the possibility of Christensen’s candi
In his statement announcing he
would not run for governor, Bereuter
had mentioned three possible candi
dates: State Treasurer Dave
Heineman, Beatrice state Sen. Dave
Maurstad and Secretary of State
Bereuter did not, however, men
Andy Abboud, executive director
of the Nebraska Republican Party,
said he learned of Christensen’s deci
sion Sunday night.
He said he was surprised by the
decision because the party had con
sidered Christensen a probable candi
date for the U.S. Senate race in 2000.
The possibility of a gubernatorial
run for Christensen hadn’t been dis
cussed much, Abboud said.
“We’re glad because we have
another quality candidate for gover
nor,” he said. “We now have three
outstanding candidates, and that
shows the strength and vibrancy of
Abboud noted that the
Republican field now includes candi
dates with experience at the local,
state and national levels of govern
Asked if he was concerned the
May primaries could become too
hotly contested for the party’s good,
Abboud said the purpose of the pri
maries is to foster debate and discus
sion of ideas.
“The one thing that unites all the
candidates is the goal of putting a
Republican in the governor’s man
sion,” he said.
I , . - . , I
KEN SIEMEK AND DEB COLLINS have been married for five years and have worked together at Channel 10/11
for 10 years. The weatherman and co-anchorwoman are expecting their first child in November.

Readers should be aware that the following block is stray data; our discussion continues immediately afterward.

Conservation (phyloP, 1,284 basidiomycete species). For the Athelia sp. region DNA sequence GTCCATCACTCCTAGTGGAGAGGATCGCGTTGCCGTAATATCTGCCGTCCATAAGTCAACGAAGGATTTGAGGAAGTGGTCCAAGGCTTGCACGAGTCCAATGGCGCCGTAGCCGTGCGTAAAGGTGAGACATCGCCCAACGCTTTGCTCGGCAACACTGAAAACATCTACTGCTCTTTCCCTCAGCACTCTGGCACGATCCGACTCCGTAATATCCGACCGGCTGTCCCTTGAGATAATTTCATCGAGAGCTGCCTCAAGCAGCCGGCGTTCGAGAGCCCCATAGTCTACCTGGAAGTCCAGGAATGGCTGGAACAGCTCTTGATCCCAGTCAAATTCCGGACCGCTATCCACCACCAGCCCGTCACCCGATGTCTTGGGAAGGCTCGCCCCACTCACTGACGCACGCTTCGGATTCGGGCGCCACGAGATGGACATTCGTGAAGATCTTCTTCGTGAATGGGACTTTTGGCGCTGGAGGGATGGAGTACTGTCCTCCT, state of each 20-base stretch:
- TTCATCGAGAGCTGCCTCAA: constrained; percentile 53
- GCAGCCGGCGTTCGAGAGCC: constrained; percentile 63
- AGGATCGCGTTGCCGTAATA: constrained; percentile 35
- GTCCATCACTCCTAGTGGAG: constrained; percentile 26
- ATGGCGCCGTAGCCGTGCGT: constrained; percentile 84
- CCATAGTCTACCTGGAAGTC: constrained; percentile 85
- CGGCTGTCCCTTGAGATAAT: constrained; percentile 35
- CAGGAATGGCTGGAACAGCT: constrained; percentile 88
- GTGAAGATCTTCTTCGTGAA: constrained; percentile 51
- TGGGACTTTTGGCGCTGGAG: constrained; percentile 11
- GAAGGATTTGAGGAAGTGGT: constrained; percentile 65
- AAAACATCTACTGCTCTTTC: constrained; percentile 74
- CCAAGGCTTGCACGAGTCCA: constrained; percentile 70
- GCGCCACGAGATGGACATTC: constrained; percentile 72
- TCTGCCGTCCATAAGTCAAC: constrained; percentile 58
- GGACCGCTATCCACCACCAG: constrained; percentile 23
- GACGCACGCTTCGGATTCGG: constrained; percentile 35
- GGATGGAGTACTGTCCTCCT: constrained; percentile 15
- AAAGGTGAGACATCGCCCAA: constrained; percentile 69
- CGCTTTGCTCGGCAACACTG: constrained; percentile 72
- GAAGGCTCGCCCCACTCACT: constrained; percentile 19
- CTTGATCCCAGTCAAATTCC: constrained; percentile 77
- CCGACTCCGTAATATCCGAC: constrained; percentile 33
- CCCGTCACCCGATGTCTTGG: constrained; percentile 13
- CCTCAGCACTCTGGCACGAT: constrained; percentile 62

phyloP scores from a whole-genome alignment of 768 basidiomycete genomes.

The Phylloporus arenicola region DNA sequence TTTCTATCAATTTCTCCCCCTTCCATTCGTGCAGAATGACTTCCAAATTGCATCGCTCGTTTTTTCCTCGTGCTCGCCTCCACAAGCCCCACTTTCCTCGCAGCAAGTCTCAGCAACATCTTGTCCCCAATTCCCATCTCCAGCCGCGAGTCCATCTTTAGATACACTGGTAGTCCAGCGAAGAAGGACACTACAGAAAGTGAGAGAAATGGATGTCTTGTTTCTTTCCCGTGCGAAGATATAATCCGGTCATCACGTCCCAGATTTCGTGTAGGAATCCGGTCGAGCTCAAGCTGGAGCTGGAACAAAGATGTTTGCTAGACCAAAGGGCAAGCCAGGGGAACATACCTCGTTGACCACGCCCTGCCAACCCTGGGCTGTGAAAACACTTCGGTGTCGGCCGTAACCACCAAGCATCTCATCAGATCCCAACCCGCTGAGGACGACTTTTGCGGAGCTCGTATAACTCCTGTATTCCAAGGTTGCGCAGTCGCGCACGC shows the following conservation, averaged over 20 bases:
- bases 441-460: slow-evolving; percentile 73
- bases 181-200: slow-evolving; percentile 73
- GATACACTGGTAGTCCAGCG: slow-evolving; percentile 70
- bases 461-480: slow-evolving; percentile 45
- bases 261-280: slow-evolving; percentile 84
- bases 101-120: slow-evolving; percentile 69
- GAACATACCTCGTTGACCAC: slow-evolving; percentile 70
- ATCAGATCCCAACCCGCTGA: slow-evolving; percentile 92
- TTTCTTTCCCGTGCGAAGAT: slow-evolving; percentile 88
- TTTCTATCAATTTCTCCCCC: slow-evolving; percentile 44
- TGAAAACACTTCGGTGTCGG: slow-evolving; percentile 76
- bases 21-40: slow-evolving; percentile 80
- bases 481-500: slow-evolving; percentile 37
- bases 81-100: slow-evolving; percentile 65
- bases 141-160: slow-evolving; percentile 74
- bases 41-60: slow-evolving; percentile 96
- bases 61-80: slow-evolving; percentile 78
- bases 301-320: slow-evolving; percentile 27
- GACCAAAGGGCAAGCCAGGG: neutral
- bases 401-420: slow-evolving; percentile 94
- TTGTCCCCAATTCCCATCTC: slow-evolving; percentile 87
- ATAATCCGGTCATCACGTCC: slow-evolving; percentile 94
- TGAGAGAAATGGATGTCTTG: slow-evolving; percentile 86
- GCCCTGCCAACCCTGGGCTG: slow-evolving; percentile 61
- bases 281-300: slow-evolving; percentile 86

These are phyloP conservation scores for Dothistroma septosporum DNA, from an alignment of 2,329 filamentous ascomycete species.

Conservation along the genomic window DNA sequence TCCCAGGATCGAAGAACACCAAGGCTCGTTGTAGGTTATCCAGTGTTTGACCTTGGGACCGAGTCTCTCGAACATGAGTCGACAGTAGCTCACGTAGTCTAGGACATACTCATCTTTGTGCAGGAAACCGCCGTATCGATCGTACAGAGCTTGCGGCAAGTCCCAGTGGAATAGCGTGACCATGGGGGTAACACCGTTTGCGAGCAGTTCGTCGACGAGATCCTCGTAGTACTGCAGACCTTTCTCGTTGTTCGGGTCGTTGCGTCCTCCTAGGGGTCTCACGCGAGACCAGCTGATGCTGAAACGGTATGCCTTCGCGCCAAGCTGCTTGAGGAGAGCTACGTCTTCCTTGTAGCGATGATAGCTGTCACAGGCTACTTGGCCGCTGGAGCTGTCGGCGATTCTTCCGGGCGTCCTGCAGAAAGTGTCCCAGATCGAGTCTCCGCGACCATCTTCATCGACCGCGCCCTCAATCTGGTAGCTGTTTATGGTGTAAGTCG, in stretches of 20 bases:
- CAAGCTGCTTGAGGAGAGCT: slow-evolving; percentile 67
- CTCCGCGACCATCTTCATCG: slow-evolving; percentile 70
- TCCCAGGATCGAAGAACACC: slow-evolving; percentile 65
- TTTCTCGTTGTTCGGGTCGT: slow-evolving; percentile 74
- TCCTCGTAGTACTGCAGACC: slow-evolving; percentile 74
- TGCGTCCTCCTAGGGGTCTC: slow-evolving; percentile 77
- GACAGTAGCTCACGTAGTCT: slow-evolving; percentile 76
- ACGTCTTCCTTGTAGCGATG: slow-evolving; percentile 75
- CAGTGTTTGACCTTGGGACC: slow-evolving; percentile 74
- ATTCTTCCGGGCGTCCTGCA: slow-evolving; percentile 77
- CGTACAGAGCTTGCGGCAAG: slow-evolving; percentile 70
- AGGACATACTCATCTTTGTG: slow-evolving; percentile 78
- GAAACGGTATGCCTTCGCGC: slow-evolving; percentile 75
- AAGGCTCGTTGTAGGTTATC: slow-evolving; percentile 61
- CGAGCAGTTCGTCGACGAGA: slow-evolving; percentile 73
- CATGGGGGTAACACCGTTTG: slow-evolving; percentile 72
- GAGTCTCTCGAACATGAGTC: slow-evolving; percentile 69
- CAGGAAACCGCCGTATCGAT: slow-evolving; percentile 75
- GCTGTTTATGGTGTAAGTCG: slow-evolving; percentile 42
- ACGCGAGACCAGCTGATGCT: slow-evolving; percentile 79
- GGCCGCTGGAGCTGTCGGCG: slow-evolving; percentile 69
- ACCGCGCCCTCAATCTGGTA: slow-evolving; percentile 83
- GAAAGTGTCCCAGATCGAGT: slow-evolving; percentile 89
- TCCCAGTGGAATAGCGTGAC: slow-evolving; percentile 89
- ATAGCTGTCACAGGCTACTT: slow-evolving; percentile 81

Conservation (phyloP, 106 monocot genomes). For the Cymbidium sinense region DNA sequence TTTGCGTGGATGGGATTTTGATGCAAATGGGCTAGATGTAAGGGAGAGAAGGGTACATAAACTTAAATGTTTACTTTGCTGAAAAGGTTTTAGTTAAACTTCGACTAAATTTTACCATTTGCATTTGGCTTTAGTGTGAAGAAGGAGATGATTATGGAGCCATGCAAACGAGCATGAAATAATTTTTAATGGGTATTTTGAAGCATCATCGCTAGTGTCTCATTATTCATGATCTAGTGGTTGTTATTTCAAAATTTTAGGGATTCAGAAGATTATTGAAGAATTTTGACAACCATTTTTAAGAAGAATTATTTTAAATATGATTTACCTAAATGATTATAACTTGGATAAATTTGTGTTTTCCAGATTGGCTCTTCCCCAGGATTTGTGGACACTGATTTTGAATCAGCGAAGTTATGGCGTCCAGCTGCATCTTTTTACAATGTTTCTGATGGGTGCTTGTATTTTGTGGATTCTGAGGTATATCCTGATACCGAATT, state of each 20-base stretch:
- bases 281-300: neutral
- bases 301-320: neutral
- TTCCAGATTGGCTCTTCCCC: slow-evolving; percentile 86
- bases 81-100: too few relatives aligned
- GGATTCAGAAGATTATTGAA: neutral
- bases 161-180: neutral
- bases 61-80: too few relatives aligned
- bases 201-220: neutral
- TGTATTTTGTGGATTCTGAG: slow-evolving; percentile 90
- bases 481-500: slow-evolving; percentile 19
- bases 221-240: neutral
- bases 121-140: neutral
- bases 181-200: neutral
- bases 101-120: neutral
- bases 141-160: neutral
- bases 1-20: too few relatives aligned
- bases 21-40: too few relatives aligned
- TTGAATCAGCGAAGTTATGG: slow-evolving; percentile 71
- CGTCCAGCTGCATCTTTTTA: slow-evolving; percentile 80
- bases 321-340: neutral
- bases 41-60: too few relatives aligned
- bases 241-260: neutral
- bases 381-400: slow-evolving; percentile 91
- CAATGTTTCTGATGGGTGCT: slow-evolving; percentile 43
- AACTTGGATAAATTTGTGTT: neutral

Jobs combine TV, love
By Ted Taylor
Here comes the bride . . . with
today’s top stories.
Here comes the groom ... with
your five-day forecast.
While some people have a prob
lem with even dating a co-worker,
two pairs of local TV personalities
have gone one step farther - they
And just about 6: IS p.m. and
10:15 p.m. weekdays when
Lincoln’s KOLN/KGIN Channel
10/11 co-anchorwoman Deb
Collins and Omaha’s KETV
Channel 7 co-anchorwoman Julie
Cornell “turn to weather” with Ken
Siemek and Bill Randby, they are,
in effect, introducing thousands of
viewers to their husbands.
Both Collins and Siemek and
Cornell and Randby were married
in 1992, but the stories of their rela
tionships and the road to the altar
are as different as a high and low
* •* -
“This was not a love-at-first
sight sort of thing,” said Siemek,
38, KOLN’s chief weather forecast
er. “We were friends for a year or
two and then probably started golf
ing with mutual friends. Then we
dated for probably a year. We start
ed really slow.”
Their relationship stayed slow
for a while, said Collins, 38, who
Please see LOVE on 6